p62 also participates in the tumorigenic signaling mediated by the mTOR pathway (Figure 6). mTOR can form two distinct complexes: mTORC1 and mTORC2. The mTORC2 complex is relatively insensitive to nutrient deprivation and to rapamycin and is involved in the regulation of cell survival and actin cytoskeleton remodeling via Akt phosphorylation. Conversely, the mTORC1 complex, which is highly sensitive to nutrient starvation and to rapamycin stimulation, modulates autophagy [16,79,80] and plays an essential role in the regulation of cell growth and protein synthesis. mTORC1 is inhibited by the TSC complex (tuberous sclerosis complex), which is composed of the TSC1 and TSC2 proteins. TSC2, also called tuberine, contains a GAP (GTPase-activating protein) domain in its C-terminal region, which is involved in the inactivation of the mTORC1-activating small G protein (Ras-like GTPase) Rheb. Therefore, the TSC complex is a tumor suppressor, and its invalidation in mice results in the hyperactivation of the mTOR pathway and the occurrence of harmless tumors in several organs. A recent study established that p62 is necessary for the proper development of the tumors associated with TSC2 invalidation [81]. Indeed, the survival of mice injected with TSC2-/- mouse embryonic fibroblasts is significantly increased when p62 expression is knocked down. According to these results, a link between TSC2 and p62 has been reported by Duran et al., who described an interaction of p62 with mTOR and Raptor that was required for the signaling pathway that is dependent on the mTORC1 complex [15] (Figure 6). Subsequently, the same authors showed that the knockdown of p62 by shRNA inhibits the growth of mTOR hyperactive-driven tumor cells.

In contrast, several other studies argue for a tumor-suppressive function of p62, especially during mitosis. In mammalian cells, the main protein kinases required for progression through the cell cycle belong to the cyclin-dependent kinase (CDK) family. CDK1 controls the checkpoint between the S/G2 and early mitotic phases. Importantly, p62 is phosphorylated by CDK1 on threonine 269 and serine 272 during the early mitotic phase, allowing the cells to properly continue through mitosis [82]. Moreover, these authors describe cancer cells expressing a non-phosphorylatable mutant of p62 that exhibit a better tumoral phenotype in vitro and in vivo than cells expressing the wild-type form of p62. Therefore, it appears that the CDK1-dependent phosphorylation of p62 represents a constraint for tumoral transformation, again highlighting the dual function of p62, which can act either as an oncogene or as a tumor suppressor depending on the cellular circumstances.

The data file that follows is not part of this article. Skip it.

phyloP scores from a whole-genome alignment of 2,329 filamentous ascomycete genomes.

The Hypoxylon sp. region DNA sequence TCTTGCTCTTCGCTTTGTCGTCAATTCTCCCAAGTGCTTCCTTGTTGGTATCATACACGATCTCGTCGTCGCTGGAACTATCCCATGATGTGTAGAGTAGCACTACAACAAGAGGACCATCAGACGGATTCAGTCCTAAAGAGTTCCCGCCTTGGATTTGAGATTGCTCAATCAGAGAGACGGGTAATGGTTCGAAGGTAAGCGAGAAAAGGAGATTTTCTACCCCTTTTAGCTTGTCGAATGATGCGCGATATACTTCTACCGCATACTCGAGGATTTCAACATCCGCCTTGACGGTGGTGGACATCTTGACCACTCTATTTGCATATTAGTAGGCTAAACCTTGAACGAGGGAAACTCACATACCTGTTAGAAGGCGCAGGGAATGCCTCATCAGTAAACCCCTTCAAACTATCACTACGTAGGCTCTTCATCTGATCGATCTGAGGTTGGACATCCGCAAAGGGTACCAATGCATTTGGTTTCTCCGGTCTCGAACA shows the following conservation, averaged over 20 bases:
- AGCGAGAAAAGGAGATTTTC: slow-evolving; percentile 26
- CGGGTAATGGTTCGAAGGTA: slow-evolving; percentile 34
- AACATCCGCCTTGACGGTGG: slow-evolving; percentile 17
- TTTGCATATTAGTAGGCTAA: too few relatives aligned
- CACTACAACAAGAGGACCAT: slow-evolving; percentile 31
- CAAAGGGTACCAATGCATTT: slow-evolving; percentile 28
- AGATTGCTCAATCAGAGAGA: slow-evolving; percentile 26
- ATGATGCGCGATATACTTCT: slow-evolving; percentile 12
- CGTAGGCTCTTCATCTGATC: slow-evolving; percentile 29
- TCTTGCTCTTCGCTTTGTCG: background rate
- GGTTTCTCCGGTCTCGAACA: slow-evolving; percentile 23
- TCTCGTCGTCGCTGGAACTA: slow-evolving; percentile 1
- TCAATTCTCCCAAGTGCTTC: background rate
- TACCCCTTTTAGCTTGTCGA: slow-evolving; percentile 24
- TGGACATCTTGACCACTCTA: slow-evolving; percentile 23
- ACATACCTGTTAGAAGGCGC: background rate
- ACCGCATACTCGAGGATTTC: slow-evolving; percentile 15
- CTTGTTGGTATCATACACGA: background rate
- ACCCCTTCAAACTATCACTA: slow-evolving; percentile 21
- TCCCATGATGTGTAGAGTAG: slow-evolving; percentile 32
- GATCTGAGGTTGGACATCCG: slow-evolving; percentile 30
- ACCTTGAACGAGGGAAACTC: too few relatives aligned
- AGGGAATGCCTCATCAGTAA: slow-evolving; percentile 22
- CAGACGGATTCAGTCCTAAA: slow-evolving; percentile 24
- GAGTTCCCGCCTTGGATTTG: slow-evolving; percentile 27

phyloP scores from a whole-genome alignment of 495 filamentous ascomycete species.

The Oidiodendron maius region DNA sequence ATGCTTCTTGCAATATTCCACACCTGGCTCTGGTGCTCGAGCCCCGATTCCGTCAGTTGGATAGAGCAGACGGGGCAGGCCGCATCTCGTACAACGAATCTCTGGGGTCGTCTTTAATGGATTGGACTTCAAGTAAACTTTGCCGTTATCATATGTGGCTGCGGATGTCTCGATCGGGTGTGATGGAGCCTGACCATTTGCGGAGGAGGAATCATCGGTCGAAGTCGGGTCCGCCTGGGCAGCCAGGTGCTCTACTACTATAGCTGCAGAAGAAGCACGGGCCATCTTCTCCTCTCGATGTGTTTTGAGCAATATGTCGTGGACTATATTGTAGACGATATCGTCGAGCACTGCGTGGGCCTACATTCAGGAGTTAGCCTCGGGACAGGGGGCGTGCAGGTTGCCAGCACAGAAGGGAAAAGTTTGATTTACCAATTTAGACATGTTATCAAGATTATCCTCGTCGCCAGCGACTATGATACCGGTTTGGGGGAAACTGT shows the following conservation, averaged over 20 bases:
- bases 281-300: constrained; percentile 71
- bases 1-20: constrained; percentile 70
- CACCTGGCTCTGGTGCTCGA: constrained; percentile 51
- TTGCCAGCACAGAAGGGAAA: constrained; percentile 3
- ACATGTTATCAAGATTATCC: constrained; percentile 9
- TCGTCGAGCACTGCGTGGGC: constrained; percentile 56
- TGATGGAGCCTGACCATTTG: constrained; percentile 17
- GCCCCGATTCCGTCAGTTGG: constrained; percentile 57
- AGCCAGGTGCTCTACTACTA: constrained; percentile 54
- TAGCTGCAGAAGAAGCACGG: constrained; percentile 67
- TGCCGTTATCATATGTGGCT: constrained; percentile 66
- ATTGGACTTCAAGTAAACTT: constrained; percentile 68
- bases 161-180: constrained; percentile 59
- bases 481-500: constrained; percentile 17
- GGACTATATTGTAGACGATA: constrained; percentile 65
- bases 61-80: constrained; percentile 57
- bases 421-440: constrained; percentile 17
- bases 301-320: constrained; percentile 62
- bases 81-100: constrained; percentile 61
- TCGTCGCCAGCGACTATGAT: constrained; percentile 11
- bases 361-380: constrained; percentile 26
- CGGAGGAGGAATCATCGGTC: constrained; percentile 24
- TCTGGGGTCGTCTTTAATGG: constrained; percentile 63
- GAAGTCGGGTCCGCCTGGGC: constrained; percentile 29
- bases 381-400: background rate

In conclusion, p62 is a scaffold protein at the crossroads between pro-oncogenic signaling pathways (i.e., NFκB, MAPK, mTOR) and autophagic degradative pathways. Although p62 is by itself a significant participant in cellular transformation and tumor propagation, it is also regulated by autophagy, which can target some pathways or key proteins involved in tumoral development via its intermediate form. As a future clinical prospective, new anti-cancer strategies should benefit from the pivotal function of p62 between tumorigenesis and autophagy to circumvent tumoral progression.


This work was supported by INSERM, the Ligue Nationale Contre le Cancer (LNCC), équipe labellisée 2008-2010, INCA (PL2010-0149) ,the Association pour la Rechercher contre le Cancer and the Fondation de France (FDF). P.A. is the recipient of a Contrat Hospitalier de Recherche Translationnel (CHRT 2010-2013) from the CHU of Nice, France. A.P. is the recipient of a fellowship from the Association pour la Recherche sur le Cancer (ARC). N.F. is the recipient of a fellowship from The Ludwig Fund for Cancer Research.